A eulogy...thoughts on how to do it well
A eulogy...thoughts on how to do it well by Kristina Kennedy-Aguero
A eulogy is a great honour to be asked to write and read. It is a unique opportunity to present and express your own sentiments and memories of a departed loved one and those of others.
Preparing your tribute
I was surprised and pleased when I was recently asked to write and read the eulogy for my uncle. However, when I began to consider the immensity of the task, I felt a little daunted and unsure. What should I say? How should I present it? Would I choke up halfway through?
The idea of a eulogy is to briefly detail the life of the deceased. Even close friends may not know about some periods of a person's life. So, first, I set out to order the most important parts of my uncle's long and interesting life.
To do this I sat down and chatted with his wife and her sister who gave me lots of important factual details. We also enjoyed looking through old photos, some of which portrayed my uncle in a light that I had never experienced him in.
I also asked my cousins, to contribute anything that they would like me to include. And, little by little the eulogy began to take shape.
Writing a eulogy
As a professional writer I am, obviously, used to writing. However, writing this eulogy required me to use all of my skills. I wanted to make it interesting and informative. To include personal experiences and just a touch of humour and to capture the essence of a very special man.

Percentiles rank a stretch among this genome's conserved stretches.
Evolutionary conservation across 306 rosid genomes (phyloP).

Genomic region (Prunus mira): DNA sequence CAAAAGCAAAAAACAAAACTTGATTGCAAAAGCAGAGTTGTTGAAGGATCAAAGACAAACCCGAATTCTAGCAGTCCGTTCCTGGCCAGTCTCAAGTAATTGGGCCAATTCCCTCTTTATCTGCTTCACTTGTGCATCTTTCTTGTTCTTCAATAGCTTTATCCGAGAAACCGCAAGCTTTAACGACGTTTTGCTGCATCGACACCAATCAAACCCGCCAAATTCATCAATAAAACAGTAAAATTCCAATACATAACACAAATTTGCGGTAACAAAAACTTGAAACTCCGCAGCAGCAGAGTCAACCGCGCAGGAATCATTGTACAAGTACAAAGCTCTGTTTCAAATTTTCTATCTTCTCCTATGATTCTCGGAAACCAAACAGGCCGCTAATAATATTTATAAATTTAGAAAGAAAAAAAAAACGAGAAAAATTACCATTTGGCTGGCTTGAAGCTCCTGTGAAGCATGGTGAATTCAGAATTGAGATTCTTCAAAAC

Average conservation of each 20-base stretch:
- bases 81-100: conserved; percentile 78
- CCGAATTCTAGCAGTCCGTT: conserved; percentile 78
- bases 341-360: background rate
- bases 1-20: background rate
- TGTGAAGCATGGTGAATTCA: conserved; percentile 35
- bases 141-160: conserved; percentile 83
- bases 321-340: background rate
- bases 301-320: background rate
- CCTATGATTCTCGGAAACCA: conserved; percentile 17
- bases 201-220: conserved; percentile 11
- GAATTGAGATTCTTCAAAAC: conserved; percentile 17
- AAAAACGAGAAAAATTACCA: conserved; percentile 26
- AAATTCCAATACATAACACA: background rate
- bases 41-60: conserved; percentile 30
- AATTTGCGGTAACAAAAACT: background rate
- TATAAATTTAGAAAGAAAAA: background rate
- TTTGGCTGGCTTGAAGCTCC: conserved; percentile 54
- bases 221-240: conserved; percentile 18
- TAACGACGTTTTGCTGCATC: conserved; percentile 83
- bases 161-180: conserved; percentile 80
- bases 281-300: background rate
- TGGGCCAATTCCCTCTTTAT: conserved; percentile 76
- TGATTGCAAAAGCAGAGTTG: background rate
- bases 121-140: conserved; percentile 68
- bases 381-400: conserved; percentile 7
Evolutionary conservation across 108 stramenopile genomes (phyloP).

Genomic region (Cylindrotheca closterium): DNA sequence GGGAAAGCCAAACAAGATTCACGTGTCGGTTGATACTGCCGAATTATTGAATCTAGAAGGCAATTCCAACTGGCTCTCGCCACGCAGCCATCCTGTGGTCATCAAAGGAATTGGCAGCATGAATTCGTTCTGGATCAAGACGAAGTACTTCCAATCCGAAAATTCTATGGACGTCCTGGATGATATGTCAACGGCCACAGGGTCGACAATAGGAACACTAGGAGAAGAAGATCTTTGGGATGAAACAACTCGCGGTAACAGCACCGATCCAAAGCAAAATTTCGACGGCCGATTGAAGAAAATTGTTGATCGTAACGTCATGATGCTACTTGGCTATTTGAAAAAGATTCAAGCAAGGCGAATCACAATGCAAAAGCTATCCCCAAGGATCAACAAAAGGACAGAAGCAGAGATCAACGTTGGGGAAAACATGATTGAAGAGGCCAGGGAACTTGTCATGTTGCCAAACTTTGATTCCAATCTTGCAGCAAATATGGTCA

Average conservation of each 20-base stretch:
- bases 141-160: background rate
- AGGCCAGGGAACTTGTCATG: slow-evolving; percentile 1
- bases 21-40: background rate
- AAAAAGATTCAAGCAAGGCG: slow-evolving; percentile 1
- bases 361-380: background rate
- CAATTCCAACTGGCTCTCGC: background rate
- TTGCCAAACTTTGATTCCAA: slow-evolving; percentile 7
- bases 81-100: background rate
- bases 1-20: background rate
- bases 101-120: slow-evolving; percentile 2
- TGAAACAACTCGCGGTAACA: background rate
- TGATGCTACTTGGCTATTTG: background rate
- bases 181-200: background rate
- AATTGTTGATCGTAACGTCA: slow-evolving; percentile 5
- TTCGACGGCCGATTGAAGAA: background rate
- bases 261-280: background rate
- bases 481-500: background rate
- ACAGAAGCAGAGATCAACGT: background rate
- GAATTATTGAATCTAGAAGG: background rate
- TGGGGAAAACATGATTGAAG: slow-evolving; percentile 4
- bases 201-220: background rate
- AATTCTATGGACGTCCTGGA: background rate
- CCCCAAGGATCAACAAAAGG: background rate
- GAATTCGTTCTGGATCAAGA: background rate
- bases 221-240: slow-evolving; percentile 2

So, I began to write and soon found myself immersed in the marvellous history of a charming person. Then, I had to edit, it was way too long!
Eventually, I felt pleased to have achieved the length and balance I was looking for.
I sent a copy to my uncle's widow to make sure that all the information was correct and that she liked the way I had presented my uncle's story. A couple of factual corrections were made, but she was delighted with my effort.
Reading a eulogy
I printed off the final version of the eulogy in large type with clear spacing to make the presentation easier. I read and re-read it out loud on several occasions. Also, I timed it to make sure that it was a reasonable length. Usually, around 10-minutes is the norm.
I was fortunate to be able to do a practice run in the church the day before the funeral. If you are able to do this it's a great help in calming the nerves and testing the acoustics.
Remember these points
Familiarise yourself with the program of service so that you know exactly when you will be required to read the eulogy.
Think about where to sit so that you can easily reach the pulpit or wherever you are to present from.
Take your time to look at your audience and familiarise yourself with where those who you mention by name in the eulogy are seated. When you say their name, look up and direct your gaze toward them. In this way, others know who you are talking about.
Speak slowly and clearly. Take pauses. Breathe deeply and keep calm.
After the presentation
At the reception after the funeral, I was delighted to receive the compliments of many people on my eulogy. I felt so pleased to have contributed in this way to make the send-off for my uncle special.
I am honoured to have written and spoken the eulogy of "A Perfect Gentleman", the words that started my presentation and that are engraved on his tombstone.